Overhaul of UK data protection laws is a good thing for global digital business, here’s why

Today, we saw the publication of the UK Government’s Statement of Intent on its forthcoming Data Protection Bill — an interpretation of how the EU’s General Data Protection Regulation (GDPR) will be delivered into UK law.

The materials accompanying the Statement of Intent focus on several key elements of GDPR including:

  • The Right to be Forgotten/Right to Erasure
  • Consent
  • The wide definition of personal data
  • Free Subject Access Requests
  • Data Protection Impact Assessments (DPIAs)

Based on the requirements of GDPR, which we wholeheartedly support, we believe it is important for businesses to be more accountable for their data processing and management, with data privacy being an obvious priority for all.

We have seen several vendor-backed research reports stating that businesses are a long way off from compliancy. Anecdotally, having spoken to our partners, customers and prospects, there is uncertainty from businesses about what to do, and how far technology can help resolve these issues. Some vendors perpetuate this uncertainty to say they are “GDPR compliant” when no certification has been issued. I think it’s time we made something clear to anyone in doubt…

GDPR is not going to be solved by buying a piece of technology alone, be it hardware or software. It is about people and process. Technology can aid parts of this journey, but will not help mitigate against GDPR risk alone.

We believe the move by the UK government today — the first of its kind from a government around how GDPR should be implemented — should be applauded.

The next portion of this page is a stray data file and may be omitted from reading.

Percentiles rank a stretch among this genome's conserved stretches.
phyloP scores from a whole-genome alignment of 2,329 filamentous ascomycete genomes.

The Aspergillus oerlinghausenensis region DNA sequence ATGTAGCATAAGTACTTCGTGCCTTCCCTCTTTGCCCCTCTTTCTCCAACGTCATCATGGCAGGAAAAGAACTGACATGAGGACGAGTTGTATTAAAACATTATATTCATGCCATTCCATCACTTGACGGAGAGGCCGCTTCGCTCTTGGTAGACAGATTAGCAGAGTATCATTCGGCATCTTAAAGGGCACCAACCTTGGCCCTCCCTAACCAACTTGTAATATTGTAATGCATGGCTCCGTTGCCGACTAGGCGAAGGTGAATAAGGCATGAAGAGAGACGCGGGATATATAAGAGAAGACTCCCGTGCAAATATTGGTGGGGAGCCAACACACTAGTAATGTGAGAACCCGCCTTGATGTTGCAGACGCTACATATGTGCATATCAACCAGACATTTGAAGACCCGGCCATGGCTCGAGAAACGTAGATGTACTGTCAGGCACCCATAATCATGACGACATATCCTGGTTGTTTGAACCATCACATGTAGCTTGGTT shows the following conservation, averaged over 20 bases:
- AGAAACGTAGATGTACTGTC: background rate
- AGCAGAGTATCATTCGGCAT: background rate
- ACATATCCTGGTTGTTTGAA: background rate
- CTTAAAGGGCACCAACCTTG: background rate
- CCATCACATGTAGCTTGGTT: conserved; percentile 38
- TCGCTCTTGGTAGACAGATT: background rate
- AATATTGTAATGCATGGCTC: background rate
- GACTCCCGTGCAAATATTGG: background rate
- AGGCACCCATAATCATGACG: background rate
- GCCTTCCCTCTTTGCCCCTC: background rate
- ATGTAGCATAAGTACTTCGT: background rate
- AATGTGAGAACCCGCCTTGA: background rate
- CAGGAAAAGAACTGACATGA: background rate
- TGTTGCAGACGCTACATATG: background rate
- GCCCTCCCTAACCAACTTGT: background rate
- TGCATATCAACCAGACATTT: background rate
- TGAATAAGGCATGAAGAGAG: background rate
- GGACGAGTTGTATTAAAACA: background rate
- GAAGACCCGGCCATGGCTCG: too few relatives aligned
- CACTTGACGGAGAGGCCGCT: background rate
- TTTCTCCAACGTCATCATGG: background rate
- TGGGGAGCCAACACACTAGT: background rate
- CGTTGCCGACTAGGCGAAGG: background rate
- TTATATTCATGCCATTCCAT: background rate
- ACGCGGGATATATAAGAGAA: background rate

We hope UK businesses take this news to heart and begin if they haven’t already, to prepare for GDPR. For other EU countries, we recommend that you take note of the news, as similar action will be taken within your countries. And, for those outside of the EU, remember GDPR is not just for Europe — if you have customers or prospective clients within the EU, or process/monitor data on EU citizens — it affects your business too.

Back in May we published advice on how businesses should go about assessing their needs, and we again reiterate these points, not simply to mitigate against the potential for severe fines, but rather to respect the rights of the individual.

A digital economy requires advanced security and Availability technologies to develop and grow, and to help manage data. But, at its very foundation, a digital economy must be grounded in positive moral principles such as ethics, respect and trust, to support data flows, something technology alone cannot do.

This is a milestone in the history of IT, and is in direct alignment with the long-term historical pillars of IT security: confidentiality, integrity and Availability. From Veeam’s perspective, we feel a natural complement on the Availability side of that and look forward to enabling UK organizations to meet the GDPR standards where our technology allows.

In the coming weeks, we will be delivering materials that will help you understand the back-up and data protection requirements of GDPR (without scaring you into buying our products). Until then, begin your own DPIA and understand more about where your data resides, who has access, and who is using non-compliant data, because there are just over nine months left until GDPR becomes a reality.

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